Penrith coach Ivan Cleary has left the door open on who his star halfback and son Nathan will partner in the halves when he returns from his suspension next week.
Amid all the doom and gloom, it was wonderful to have a familiar distraction in the form of rugby league, but boy what a strange spectacle it was.
The booming echos of Steve Chiddy bouncing around the empty seats of ANZ Stadium during a captain’s challenge, the hollow pangs of music rumbling through the nosebleeds after scoring plays, no announcer providing a score update or the introduction of a new player from the bench. They all became agonisingly apparent with the absence of a crowd.
Two major things have been highlighted from this first experiment.
Firstly, the crowd is far more integral to sport then perhaps we ever considered. When you’re on the field yourself, you can typically tell when you’re involved in an intense match or a game of particularly high quality – there’s a feeling there. But on grand final day with a mere 100 for grassroots sport, the excitement is at fever pitch and even an average game feels special.
Fans have long been considered more spectators than active participants, but from the couch it was clear just how important those chants, cheers and jeers of “get him onside” truly are.
Secondly, if the game is to continue with its current policy then with the wonders of modern technology and practical effects, there is most certainly a number of ways to really improve things.
I was watching the Fox coverage and the camera crew, Warren Smith and Greg Alexander did their best to supply a decent product. Commentary was energetic, a bed of music was played on Fox during try replays but there is the potential for so much more.
A few years ago Triple M ran a commentary competition. Participants had to either call an existing NRL game or grassroots match, and the best submissions were filtered out before resulting in calling the under-20s grand final. Some entries had removed the original commentary, dubbed their own and played it out. The best, though, also sourced crowd sound effects that responded to the teams’ position on the field and the play that was unfolding. There was a constant crowd murmuring until a break was made, at which point cue the crowd going up and then up a further notch for a try being scored.
Fox and Nine could, without a great degree of difficulty, create a fake sound board to mirror what’s happening on the field. Jorge Taufua’s big hits won’t have quite the same impact without an “ooof” ringing out. How good would it be to hear the cowbell ring out at AAMI Park (or wherever the Storm will play) or the one extremely coarse Sea Eagles fan start the “Manly” chant!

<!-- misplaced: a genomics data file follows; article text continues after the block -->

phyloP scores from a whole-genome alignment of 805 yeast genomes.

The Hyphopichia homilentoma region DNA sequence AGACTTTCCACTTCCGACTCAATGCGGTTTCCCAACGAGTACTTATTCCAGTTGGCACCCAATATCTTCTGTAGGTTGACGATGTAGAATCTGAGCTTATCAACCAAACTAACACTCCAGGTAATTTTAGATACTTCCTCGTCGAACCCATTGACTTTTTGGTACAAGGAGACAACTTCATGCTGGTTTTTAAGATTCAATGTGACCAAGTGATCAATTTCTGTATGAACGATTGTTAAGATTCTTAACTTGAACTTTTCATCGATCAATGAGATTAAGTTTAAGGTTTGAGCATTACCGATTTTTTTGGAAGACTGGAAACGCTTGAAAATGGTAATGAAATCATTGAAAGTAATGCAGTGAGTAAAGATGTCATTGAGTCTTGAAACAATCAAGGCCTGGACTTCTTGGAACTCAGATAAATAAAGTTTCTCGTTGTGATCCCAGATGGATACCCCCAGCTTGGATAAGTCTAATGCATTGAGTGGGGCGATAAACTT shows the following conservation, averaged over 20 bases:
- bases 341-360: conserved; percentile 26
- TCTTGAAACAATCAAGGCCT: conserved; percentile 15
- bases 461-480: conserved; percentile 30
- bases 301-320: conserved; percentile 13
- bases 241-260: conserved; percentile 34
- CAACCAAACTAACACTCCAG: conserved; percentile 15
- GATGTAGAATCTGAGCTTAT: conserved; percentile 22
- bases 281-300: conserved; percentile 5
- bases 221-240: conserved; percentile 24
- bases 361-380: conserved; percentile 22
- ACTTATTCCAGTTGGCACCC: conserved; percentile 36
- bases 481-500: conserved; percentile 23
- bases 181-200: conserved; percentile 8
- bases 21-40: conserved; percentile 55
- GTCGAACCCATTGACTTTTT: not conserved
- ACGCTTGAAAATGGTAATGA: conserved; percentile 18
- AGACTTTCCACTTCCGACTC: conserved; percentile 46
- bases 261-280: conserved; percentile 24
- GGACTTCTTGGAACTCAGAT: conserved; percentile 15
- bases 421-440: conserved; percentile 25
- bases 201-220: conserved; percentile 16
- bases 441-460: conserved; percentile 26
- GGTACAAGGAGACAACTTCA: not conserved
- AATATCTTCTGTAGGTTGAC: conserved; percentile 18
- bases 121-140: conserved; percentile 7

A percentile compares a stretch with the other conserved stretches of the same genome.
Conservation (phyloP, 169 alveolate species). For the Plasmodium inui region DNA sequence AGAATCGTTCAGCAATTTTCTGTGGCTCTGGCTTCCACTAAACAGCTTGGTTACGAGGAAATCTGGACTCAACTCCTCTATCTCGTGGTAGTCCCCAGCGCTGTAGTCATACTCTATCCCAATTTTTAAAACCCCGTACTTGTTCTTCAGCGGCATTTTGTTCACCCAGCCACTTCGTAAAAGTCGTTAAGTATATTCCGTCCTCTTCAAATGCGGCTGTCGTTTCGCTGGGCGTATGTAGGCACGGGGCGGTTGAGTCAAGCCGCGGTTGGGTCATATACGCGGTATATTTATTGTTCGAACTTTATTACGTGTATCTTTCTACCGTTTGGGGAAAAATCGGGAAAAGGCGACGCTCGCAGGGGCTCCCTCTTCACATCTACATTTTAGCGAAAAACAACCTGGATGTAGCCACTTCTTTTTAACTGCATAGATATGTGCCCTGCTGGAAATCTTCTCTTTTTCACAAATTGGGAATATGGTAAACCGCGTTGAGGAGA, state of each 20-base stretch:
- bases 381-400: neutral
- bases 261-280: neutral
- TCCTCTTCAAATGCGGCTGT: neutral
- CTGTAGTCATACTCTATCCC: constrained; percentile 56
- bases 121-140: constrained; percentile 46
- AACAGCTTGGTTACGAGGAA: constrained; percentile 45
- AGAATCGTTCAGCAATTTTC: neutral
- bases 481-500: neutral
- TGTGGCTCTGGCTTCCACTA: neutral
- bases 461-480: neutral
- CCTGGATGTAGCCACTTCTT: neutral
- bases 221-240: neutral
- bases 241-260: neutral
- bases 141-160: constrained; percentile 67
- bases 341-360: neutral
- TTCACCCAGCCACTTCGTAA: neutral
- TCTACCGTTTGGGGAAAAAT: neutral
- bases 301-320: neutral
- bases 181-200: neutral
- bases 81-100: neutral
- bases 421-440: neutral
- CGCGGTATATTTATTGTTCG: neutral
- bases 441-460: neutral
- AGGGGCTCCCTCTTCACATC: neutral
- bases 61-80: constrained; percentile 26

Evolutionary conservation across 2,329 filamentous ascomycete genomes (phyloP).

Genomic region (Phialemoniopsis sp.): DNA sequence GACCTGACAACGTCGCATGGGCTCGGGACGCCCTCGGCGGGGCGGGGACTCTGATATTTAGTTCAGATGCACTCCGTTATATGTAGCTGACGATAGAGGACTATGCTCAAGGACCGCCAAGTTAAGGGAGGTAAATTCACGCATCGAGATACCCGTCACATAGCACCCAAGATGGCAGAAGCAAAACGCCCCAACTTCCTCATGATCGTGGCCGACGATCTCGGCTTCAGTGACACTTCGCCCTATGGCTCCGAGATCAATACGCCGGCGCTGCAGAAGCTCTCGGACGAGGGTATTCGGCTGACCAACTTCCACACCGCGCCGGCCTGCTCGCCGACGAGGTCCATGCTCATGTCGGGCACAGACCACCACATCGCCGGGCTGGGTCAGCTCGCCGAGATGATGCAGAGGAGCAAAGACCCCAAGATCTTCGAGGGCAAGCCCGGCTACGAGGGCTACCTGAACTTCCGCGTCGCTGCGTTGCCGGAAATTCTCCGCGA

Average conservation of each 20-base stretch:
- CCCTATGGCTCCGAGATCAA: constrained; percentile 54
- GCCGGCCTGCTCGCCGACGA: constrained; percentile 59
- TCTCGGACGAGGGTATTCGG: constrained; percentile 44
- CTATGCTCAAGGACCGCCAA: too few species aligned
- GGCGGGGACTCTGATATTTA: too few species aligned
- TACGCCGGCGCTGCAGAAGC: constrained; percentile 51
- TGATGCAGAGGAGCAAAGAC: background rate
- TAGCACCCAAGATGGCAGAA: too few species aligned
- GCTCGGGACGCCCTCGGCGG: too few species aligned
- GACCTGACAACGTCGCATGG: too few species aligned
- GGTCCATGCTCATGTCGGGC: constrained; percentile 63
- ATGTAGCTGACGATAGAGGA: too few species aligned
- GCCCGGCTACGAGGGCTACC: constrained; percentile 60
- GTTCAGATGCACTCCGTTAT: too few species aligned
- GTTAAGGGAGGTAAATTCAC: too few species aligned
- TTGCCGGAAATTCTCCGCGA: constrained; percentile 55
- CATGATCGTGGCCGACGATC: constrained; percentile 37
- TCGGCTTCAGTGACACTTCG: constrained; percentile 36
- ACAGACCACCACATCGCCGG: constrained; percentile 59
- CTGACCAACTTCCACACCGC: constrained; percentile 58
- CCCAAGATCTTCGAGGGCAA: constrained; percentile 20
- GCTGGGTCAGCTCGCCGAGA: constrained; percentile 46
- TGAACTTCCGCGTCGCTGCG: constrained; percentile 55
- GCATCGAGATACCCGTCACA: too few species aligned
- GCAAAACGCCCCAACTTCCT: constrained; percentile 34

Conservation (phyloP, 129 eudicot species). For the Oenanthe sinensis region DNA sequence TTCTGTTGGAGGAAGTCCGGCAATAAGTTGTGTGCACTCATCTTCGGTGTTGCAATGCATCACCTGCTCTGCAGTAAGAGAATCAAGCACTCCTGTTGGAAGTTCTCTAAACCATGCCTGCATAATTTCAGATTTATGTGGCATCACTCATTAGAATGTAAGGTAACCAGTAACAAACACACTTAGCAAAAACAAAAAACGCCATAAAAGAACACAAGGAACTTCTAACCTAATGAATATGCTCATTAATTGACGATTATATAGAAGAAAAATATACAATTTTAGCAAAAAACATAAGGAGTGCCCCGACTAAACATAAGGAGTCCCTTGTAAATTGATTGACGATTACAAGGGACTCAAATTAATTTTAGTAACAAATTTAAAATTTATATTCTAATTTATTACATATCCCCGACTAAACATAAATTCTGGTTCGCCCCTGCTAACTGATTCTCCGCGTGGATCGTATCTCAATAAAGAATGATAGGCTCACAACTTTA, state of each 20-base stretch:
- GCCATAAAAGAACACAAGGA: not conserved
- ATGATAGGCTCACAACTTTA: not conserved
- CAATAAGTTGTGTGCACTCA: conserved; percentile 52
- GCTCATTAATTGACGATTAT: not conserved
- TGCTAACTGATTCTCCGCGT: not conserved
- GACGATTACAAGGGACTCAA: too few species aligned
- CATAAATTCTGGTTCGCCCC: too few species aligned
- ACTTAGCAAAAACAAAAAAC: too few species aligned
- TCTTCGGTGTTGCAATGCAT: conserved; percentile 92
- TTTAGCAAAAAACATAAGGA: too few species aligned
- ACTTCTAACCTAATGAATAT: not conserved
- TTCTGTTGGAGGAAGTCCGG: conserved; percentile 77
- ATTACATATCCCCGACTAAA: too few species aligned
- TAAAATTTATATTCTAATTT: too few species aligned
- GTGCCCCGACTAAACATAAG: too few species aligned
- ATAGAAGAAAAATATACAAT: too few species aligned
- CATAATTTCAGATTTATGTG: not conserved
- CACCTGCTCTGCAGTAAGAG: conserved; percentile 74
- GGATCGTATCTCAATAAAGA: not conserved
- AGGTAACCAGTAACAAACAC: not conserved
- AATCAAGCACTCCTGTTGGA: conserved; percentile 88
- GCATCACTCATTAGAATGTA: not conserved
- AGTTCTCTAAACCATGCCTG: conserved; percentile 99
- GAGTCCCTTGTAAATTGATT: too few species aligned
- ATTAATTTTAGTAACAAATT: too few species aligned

Sound effects are a nice touch, but with the backdrop of an empty stadium that would almost heighten the absurdity. A simple fix.
A lot of sponsors are already super imposed onto the playing surface, with ANZ in particular having nothing but blue seats technical wizardry could very easily provide consistent fake crowds for long shots from all different angles by using stock footage featuring crowds from previous games between the two sides playing. Combined with crowd effects it would almost seem normal.
It’s also not exactly new to the NRL. In 2017 reports found that broadcasters had been using some fake cut-aways of crowd shots after tries were scored. These were crowd-only shots and would be very easy to squeeze into the broadcast – these wouldn’t even need to be superimposed.
Combine the superimposed crowds, stock footage and crowd sound effects and we have something resembling normalcy and atmosphere.
Having a sideline reporter where possible (Fox did not) would also add a nice familiar element to the broadcast. In the interest of player and public safety, they don’t need to directly interact or interview the players – but those little bells and whistles of pitch condition reports, wind direction, talking about heavy contact and relaying what coaches have said or banter between players that might not get picked up by effects mics would all be part of the theatrics that help with the product’s polish.
The last part of the equation comes down to the NRL and clubs themselves.
There was something very hollow about Tones and I wailing in the background after a try without an announcement. There’s clearly staff there to play the music. I would implore that staff also provide a ground announcement for interchanges and additional points at the very least. Working collaboratively with broadcasters they could even begin a chant when a team is on the attack and then broadcasters cue the response of the crowd to join in.
And in terms of practical effects, depending on which grounds are used moving forward (if it’s Queensland Country Bank Stadium or Bankwest Stadium then the lighting effects are sufficient), keeping the pyrotechnics in play for entries and tries would further help create an artificial atmosphere.
The NRL have done a tremendous job to implement policies and procedures to keep the game moving in these challenging times and as much as I was grateful to have the footy on, I did find myself struggling to engage at times with it. These measures might go some way to heightening that engagement and ultimately maximise our interest and enjoyment levels, improving the broadcast product and potentially enticing investors like ESPN to help it stay afloat.